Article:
The industry achieved an average physical occupancy rate of 90.2% (2015) as compared to 80.3% (2008) according to the 2015 Self-Storage Almanac. The trend more or less remained the same for all the firms except for Public storage, which faced a minor dip in facilities (2015) owing to high incidents of vacancies in Europe. Furthermore, companies experience a low occupancy rate in winters and a higher rate in late spring or summers. This is due to a greater incidence of residential moves and student activities.

A high occupancy rate coupled with a heightened rental rate helps in generation of higher revenue per available sq. ft.

In the period from 2012-15, there was an upward trend in the rental rates per sq. ft. for the four self-storage developers, the highest rental among these were earned by Extra Space Storage as shown in the graph. An increase in rental rate leads to rise in revenue per sq. ft. for a company, this depends on the occupancy rate of facilities. The demand-supply ratio plays a major role in determining an increase in rental rates. This, in turn, depends on the type, location and availability of area in a storage facility or facilities of developers.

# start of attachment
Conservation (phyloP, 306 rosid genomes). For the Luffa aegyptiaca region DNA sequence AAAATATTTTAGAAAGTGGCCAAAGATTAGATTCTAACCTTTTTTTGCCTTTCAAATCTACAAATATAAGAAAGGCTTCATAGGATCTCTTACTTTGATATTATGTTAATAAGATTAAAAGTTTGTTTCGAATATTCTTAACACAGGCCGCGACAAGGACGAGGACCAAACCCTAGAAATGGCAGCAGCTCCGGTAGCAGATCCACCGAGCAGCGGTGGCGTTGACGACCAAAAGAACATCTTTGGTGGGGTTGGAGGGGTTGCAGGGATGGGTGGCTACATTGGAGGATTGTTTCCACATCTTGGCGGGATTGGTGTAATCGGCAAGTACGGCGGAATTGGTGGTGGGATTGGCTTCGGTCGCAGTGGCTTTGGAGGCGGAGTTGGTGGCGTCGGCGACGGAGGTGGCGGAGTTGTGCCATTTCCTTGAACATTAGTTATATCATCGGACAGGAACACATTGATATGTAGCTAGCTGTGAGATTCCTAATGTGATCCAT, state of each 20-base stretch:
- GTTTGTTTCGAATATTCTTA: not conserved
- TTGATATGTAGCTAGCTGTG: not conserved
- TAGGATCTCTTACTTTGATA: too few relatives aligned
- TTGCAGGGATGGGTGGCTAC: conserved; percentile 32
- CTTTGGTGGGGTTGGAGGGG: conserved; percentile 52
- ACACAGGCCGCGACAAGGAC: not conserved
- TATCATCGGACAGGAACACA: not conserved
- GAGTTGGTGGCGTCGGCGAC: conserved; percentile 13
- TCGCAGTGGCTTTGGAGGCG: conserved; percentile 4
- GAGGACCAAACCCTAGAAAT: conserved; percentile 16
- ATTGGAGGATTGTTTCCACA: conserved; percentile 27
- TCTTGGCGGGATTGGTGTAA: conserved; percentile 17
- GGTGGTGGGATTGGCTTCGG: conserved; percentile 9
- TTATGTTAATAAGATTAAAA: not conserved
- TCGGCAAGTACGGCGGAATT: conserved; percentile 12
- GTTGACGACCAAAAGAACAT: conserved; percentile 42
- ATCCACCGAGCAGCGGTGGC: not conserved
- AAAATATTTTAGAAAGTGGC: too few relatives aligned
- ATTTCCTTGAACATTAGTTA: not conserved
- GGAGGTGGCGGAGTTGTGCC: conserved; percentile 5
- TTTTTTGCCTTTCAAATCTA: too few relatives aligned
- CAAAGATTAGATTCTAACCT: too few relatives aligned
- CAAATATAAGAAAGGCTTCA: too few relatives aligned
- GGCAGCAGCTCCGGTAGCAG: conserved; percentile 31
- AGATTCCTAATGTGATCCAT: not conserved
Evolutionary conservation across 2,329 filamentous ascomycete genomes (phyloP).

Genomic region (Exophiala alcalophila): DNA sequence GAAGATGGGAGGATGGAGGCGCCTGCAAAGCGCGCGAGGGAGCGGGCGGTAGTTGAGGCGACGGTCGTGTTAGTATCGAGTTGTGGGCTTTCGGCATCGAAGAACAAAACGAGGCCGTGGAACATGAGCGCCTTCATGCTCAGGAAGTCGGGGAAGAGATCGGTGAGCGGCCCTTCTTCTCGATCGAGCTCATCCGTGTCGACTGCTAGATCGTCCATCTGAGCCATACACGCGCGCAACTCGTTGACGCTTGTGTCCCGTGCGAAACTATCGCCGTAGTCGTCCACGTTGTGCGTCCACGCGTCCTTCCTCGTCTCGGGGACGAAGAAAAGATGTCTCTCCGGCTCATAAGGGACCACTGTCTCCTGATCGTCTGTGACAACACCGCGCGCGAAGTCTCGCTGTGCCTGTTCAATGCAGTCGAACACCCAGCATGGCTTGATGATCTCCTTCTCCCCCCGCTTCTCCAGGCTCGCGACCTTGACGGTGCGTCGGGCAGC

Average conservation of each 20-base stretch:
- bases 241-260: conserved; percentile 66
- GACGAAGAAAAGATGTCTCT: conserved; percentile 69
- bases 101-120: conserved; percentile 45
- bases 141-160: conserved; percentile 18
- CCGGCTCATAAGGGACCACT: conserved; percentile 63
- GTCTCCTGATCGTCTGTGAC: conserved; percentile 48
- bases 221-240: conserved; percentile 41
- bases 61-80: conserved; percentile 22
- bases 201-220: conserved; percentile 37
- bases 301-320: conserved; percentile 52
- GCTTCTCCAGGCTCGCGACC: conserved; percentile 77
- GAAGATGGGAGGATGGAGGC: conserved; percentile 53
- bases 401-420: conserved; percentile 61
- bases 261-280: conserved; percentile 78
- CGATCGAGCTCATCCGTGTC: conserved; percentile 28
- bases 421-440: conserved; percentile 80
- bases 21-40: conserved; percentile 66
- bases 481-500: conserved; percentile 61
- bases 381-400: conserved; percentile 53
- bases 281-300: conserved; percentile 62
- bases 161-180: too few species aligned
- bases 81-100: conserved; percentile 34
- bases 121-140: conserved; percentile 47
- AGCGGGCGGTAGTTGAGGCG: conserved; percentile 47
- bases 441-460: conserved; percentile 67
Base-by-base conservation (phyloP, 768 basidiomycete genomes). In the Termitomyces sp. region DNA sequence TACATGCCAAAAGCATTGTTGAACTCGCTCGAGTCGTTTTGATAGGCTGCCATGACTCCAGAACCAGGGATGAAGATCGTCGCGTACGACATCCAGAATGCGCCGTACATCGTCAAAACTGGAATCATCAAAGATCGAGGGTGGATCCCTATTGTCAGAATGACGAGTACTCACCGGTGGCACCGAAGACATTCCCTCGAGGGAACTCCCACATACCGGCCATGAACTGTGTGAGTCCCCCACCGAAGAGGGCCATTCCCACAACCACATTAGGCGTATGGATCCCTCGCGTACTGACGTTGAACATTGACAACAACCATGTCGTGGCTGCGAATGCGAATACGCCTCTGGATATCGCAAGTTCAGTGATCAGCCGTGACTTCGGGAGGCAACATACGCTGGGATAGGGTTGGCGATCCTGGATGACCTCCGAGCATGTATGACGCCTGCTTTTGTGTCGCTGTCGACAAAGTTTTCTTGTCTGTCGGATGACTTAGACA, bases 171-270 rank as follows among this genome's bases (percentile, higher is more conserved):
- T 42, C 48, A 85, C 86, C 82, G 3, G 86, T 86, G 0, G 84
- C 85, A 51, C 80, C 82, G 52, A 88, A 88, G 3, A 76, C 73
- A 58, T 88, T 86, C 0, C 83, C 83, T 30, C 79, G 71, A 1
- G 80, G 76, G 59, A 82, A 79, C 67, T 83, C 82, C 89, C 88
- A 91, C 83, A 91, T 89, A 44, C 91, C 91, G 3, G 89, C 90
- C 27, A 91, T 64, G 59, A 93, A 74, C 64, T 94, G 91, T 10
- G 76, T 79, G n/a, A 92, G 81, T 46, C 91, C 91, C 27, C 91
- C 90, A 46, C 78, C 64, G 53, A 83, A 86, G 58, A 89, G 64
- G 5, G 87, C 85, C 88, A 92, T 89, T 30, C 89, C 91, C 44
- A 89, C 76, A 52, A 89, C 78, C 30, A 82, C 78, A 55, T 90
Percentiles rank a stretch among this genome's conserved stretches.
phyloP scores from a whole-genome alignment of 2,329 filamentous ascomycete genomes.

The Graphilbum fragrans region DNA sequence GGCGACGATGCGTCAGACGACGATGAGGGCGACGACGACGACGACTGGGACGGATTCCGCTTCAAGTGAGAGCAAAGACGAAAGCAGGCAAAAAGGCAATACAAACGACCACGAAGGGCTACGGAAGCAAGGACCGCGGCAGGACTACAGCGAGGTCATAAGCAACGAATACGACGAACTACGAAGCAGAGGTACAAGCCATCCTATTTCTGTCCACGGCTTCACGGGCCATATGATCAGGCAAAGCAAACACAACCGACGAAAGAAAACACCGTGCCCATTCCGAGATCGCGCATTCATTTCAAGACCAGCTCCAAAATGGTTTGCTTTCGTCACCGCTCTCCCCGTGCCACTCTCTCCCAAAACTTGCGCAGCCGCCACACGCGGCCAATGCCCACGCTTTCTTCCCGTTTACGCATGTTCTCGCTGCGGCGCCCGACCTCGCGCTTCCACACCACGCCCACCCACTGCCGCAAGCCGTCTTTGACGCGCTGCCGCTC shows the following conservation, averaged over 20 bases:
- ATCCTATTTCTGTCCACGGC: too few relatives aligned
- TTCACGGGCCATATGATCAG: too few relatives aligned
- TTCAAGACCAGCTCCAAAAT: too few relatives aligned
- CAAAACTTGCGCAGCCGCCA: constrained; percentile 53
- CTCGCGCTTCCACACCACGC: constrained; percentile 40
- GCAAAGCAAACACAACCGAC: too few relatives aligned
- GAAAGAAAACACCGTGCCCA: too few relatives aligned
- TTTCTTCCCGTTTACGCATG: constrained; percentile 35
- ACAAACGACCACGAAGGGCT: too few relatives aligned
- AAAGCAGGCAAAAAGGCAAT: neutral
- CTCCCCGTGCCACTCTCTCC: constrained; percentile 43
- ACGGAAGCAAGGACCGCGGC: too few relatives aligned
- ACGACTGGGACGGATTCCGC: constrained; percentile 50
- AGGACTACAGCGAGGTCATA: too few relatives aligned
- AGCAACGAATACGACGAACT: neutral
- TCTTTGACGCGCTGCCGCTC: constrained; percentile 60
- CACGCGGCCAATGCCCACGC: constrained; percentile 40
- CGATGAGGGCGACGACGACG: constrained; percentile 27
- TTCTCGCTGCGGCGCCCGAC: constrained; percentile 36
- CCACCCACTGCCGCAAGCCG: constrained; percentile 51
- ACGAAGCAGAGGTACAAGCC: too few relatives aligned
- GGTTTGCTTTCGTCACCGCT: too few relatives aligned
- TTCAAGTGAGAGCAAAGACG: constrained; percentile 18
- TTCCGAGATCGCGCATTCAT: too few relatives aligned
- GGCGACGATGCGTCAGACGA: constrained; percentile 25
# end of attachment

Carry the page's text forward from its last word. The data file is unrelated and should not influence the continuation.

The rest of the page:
Hence, developers are adding more facilities to their portfolio through acquisition or third party management contracts as the portfolio size of a self-storage developer is of utmost importance. Extra Space Storage acquired 171, CubeSmart procured 32 and Life 27 properties in the FY 2015. In addition, Public Storage added 26 properties in Europe and relied more on organic growth for operations in the US. Similarly, the number and size, location and design of facilities are also significant metrics. Self-storage facilities situated closer to prospective clients are usually higher in demand. The four firms examined in this blog have set up their facilities in highly populated areas such as Boston, Chicago, Houston, etc.